Dislocations and fracture-dislocations of the CMC joints are uncommon, although not to the degree implied by the scant amount of literature on the subject. Dislocation of all four medial metacarpals is rare. These injuries mainly occur in young adults. Road traffic accidents and violent trauma are the main etiology .
Clinical diagnosis is sometimes difficult due to the edema that takes place early and masks the deformity. This injury may be missed in an acute setting in a busy accident and emergency unit. Swelling around the wrist with shortening of the knuckle should alert the clinician toward the possibility of such an injury. In these cases, radiology remains an important diagnostic benefit although interpretation of radiographic images is sometimes difficult . On routine anteroposterior view, evaluation of CMC joint is done by parallel “M lines” as described by Gilula ; overlap of joint surfaces, loss of parallelism, and asymmetry at the CMC joints should raise suspicion of the possibility of a subtle CMC injury. This article highlights the importance of a high index of suspicion, a true lateral radiograph, and careful evaluation of radiographs in diagnosing these injuries. Some authors recommend a computed tomography scan for a better analysis of the lesions and to detect any associated lesions unnoticed by standard radiographs. CMC dislocations are classified into: complete or partial spatula dislocations; palmar dislocations; lateral dislocations, particularly of the fifth ray; and divergent dislocations [3,4,5,6,7,8,9].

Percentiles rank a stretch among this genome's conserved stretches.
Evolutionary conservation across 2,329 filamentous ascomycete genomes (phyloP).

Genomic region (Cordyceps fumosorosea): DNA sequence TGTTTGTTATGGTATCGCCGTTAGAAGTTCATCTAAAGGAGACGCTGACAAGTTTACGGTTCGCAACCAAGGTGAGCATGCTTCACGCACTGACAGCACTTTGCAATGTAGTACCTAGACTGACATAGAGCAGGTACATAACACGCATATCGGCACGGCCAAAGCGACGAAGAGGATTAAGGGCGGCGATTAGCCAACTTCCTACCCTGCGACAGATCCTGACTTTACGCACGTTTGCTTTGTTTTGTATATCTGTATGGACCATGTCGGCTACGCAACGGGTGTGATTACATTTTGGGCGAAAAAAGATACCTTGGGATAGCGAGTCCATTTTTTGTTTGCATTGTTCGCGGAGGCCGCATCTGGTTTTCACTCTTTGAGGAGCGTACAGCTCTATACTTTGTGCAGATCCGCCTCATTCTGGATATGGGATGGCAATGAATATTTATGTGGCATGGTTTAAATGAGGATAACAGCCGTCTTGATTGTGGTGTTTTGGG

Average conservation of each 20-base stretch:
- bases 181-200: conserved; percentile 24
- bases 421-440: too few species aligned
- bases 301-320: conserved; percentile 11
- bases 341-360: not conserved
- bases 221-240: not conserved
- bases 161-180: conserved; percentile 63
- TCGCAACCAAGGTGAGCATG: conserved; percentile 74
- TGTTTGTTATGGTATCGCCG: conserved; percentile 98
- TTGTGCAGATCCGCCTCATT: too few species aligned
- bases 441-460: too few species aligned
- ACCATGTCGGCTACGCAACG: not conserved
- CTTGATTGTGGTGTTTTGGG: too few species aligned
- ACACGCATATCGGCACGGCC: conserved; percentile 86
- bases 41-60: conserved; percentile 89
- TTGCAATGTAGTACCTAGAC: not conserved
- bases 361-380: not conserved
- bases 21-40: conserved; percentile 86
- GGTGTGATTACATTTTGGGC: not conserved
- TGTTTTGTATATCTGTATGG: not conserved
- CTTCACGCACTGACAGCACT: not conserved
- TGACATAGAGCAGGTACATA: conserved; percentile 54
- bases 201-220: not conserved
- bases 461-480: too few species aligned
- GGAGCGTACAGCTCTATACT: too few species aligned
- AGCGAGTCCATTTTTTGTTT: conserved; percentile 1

CMC joint fracture dislocation can be treated by closed reduction immobilization, closed reduction internal fixation, or open reduction internal fixation with K-wires. However, in cases of closed reduction, there is a higher risk of redislocation of CMC joint, as compared to open reduction. Many authors recommend open reduction especially in fracture dislocations to guarantee anatomical reduction [1, 4, 7, 9]. Orthopedic reduction is usually possible when the dislocation is recent and of less than 10 days. Hartwig and Louis considered that it is not always necessary to stabilize all the rays; for them, the stabilization of the second and third rays is the key to reduction due to the integrity of the intermetacarpal ligaments . Physiotherapy of hand and wrist joint is required after 6 weeks of immobilization to avoid postoperative stiffness . Several complications have been reported in the literature, such as persistence of residual hand pain, decrease of the gripping force, subluxations, and secondary displacements . In addition, Lawlis and Gunther reported that patients with dislocation of the four CMC joints have better results than those with dislocation of the second and third rays .
Divergent CMC joint dislocations of the fingers are exceptional; their diagnosis is sometimes difficult and may go unnoticed especially in a patient with polytrauma. The functional prognosis depends on the precocity of diagnosis and the quality of the reduction and rehabilitation.
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Hani, R., Jeddi, I. & Berrada, M.S. Divergent dislocation of the carpometacarpal joints: a case report. J Med Case Reports 12, 157 (2018). https://doi.org/10.1186/s13256-018-1695-y
- Carpometacarpal joints